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Pilot study on doctors working in departments of forensic medicine in German-speaking areas


Gauthier, S; Buddeberg-Fischer, B; Bucher, M; Thali, M J; Bartsch, C (2013). Pilot study on doctors working in departments of forensic medicine in German-speaking areas. Journal of Forensic and Legal Medicine, 20(8):1069-1074.

Abstract

Several directors of institutes of forensic and legal medicine in German-speaking areas have noticed a lack of young doctors with specialty qualifications (full board certification) in forensic medicine during recent years. The pilot study was intended to brainstorm the possible reasons for this shortage, by carrying out a survey of doctors working in departments of forensic medicine, paying particular attention to job satisfaction and opinions as to why there are fewer forensic specialists. We sent the link to an online questionnaire to all members of the societies of forensic medicine in Germany, Switzerland and Austria. Altogether, 129 respondents completed the questionnaire and were included in the study. Slightly more men than women replied; the mean age of all respondents was 41. Most respondents had completed their specialty training and worked full-time. In general, participants were moderately satisfied with their careers. Men reported greater career success than women, as determined by objective criteria. Career support was considered to be suboptimal. For most of the respondents, the level of enjoyment of working in forensic medicine was either higher than or approximately the same as the level recalled from five years earlier. Possible reasons for the lack of qualified doctors in forensic medicine institutes are the non-availability of both senior posts and specialty training posts. Career opportunities in forensic medicine are not considered to be attractive.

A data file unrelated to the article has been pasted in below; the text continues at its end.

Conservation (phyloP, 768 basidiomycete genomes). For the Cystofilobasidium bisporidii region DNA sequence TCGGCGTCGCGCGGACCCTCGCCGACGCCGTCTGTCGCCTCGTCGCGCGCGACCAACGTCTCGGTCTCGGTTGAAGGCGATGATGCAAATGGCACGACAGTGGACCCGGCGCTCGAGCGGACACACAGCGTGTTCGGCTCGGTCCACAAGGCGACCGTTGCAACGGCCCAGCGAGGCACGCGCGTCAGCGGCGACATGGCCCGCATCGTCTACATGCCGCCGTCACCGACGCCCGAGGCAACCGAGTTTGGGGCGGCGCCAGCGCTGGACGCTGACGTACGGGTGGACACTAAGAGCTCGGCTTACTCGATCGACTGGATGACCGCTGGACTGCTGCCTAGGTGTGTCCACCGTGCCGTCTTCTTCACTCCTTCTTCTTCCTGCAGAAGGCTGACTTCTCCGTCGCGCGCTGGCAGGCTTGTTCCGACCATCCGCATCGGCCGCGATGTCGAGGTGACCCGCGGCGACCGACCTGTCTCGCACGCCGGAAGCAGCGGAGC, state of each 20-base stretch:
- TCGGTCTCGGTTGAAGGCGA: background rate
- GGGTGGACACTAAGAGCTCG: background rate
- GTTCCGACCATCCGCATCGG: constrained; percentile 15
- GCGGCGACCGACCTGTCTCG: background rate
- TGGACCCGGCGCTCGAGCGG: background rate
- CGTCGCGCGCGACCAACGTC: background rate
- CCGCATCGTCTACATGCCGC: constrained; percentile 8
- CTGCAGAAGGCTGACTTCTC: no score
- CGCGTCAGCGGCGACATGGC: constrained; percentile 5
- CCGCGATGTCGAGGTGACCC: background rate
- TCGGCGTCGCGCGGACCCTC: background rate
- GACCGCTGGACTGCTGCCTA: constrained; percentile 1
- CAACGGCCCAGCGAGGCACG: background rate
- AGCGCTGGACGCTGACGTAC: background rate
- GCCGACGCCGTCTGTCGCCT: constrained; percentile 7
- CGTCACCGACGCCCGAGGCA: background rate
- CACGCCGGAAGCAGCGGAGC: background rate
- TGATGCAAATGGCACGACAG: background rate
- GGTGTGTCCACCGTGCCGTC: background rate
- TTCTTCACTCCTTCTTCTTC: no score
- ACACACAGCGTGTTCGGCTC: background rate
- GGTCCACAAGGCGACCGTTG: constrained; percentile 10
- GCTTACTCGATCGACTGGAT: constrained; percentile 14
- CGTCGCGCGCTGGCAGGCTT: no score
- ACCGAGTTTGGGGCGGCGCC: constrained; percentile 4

Abstract

Several directors of institutes of forensic and legal medicine in German-speaking areas have noticed a lack of young doctors with specialty qualifications (full board certification) in forensic medicine during recent years. The pilot study was intended to brainstorm the possible reasons for this shortage, by carrying out a survey of doctors working in departments of forensic medicine, paying particular attention to job satisfaction and opinions as to why there are fewer forensic specialists. We sent the link to an online questionnaire to all members of the societies of forensic medicine in Germany, Switzerland and Austria. Altogether, 129 respondents completed the questionnaire and were included in the study. Slightly more men than women replied; the mean age of all respondents was 41. Most respondents had completed their specialty training and worked full-time. In general, participants were moderately satisfied with their careers. Men reported greater career success than women, as determined by objective criteria. Career support was considered to be suboptimal. For most of the respondents, the level of enjoyment of working in forensic medicine was either higher than or approximately the same as the level recalled from five years earlier. Possible reasons for the lack of qualified doctors in forensic medicine institutes are the non-availability of both senior posts and specialty training posts. Career opportunities in forensic medicine are not considered to be attractive.

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Additional indexing

Item Type:Journal Article, refereed, original work
Communities & Collections:04 Faculty of Medicine > Institute of Legal Medicine
Dewey Decimal Classification:340 Law
610 Medicine & health
Language:English
Date:2013
Deposited On:05 Nov 2013 09:10
Last Modified:07 Dec 2017 23:20
Publisher:Elsevier
ISSN:1752-928X
Publisher DOI:https://doi.org/10.1016/j.jflm.2013.09.029

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